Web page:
He made more than 40 trips from Nevada City, California to the Pine Ridge Reservation in South Dakota over the last 10 years. He would load up his van with donations of frozen turkeys, hams, sewing machines and clothes and drive the 1,250 miles to the reservation.
That man is Thomas Streicher, the founder and director of Divine Spark, Inc., a California nonprofit.
“He had all the seats taken out and he loaded it as much as he could with clothing, fabrics, furniture,” Regina Brave, a 72-year-old Oglala resident told the Rapid City Journal on March 25. Streicher once brought Brave a sewing machine she was in need of.
On his way back from one of those deliveries, Streicher, 58, got caught in a snowstorm on March 22 and lost control of his van on an icy road in Wyoming. He walked on while being transported to the hospital.
His son in law, Jonny Cournoyer told Indian Country Today Media Network that he was trying to get back in time for the Sunday food program his nonprofit runs.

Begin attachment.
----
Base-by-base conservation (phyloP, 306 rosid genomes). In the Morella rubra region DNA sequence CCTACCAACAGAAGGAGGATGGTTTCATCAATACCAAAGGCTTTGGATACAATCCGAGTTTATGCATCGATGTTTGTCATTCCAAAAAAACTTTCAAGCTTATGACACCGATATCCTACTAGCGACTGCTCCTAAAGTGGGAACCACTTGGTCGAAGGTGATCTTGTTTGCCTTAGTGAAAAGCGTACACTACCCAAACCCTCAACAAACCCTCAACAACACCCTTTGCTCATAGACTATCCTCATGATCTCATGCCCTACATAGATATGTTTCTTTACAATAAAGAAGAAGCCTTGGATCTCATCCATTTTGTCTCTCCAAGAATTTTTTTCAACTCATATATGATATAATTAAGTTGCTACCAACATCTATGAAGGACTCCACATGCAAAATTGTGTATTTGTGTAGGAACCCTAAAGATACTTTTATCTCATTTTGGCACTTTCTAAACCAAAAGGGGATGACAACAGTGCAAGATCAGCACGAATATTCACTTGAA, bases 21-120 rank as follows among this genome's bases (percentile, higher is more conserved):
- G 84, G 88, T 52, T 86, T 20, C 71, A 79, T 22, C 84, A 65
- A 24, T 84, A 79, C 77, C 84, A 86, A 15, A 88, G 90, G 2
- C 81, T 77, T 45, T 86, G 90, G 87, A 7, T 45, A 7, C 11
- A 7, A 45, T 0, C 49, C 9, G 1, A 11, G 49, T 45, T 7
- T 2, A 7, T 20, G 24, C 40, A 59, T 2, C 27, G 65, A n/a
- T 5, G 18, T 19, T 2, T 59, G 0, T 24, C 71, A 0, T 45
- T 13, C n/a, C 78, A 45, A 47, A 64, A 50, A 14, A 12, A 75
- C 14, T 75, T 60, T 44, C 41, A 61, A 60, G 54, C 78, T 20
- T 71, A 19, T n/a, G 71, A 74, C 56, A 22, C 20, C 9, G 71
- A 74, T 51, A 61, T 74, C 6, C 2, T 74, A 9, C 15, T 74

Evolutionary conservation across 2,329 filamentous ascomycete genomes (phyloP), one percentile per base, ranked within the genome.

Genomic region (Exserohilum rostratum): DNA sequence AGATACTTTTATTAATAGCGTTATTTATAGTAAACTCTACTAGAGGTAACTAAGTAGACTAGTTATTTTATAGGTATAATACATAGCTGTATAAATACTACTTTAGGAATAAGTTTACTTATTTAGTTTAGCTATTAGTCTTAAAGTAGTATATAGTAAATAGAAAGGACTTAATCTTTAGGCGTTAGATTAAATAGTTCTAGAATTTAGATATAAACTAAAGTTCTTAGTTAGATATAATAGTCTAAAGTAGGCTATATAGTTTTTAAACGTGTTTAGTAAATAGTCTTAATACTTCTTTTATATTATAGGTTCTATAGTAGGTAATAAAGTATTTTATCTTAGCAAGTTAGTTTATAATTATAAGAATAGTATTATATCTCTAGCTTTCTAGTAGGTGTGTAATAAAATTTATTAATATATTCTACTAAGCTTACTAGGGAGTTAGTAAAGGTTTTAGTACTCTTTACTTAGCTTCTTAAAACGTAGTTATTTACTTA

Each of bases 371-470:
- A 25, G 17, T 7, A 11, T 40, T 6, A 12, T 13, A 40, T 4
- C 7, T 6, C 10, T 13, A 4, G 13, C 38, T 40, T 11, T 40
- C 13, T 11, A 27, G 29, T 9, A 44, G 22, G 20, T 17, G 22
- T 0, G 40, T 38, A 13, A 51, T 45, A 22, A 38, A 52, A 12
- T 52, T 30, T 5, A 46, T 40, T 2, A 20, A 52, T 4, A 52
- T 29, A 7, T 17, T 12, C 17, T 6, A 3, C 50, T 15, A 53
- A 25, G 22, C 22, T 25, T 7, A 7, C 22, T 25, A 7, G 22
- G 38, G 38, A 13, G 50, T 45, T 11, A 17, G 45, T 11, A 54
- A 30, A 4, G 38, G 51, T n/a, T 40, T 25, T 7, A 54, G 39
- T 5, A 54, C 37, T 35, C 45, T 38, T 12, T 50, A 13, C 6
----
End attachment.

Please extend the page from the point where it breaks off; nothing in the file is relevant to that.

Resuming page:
“He died as he spent his life, in service to those in need, driven by a selfless passion to help others,” says Streicher’s obituary from his family. “He will be greatly missed by friends and family and the many lives that he touched and made better.”
Cournoyer, a member of the Rosebud Sioux Tribe, said his family on the Rosebud Reservation is grieving the loss as well. He said Streicher first became interested in helping the Pine Ridge Reservation after he was invited there to experience a traditional ceremony.
“While there he first witnessed the poverty that seems so overwhelming and apparent when first experiencing the reservation,” Cournoyer said. “It was after this initial visit he felt compelled to do whatever he could, which ten years later resulted in over 40 trips from Nevada City, California, which equals the distance three times around the planet, in his attempts to help the people however he could. He always felt he received far beyond what he gave from the Lakota.”
Streicher himself said it wasn’t only about helping people, it was about much more than that, in a 2011 article from The Union Newspaper.
“We do this to improve relations with the original people of this country. We want to heal the intergenerational trauma of genocide,” Steicher said. “We’re trying to improve, not only their financial situation, but also improve communication between our two cultures.”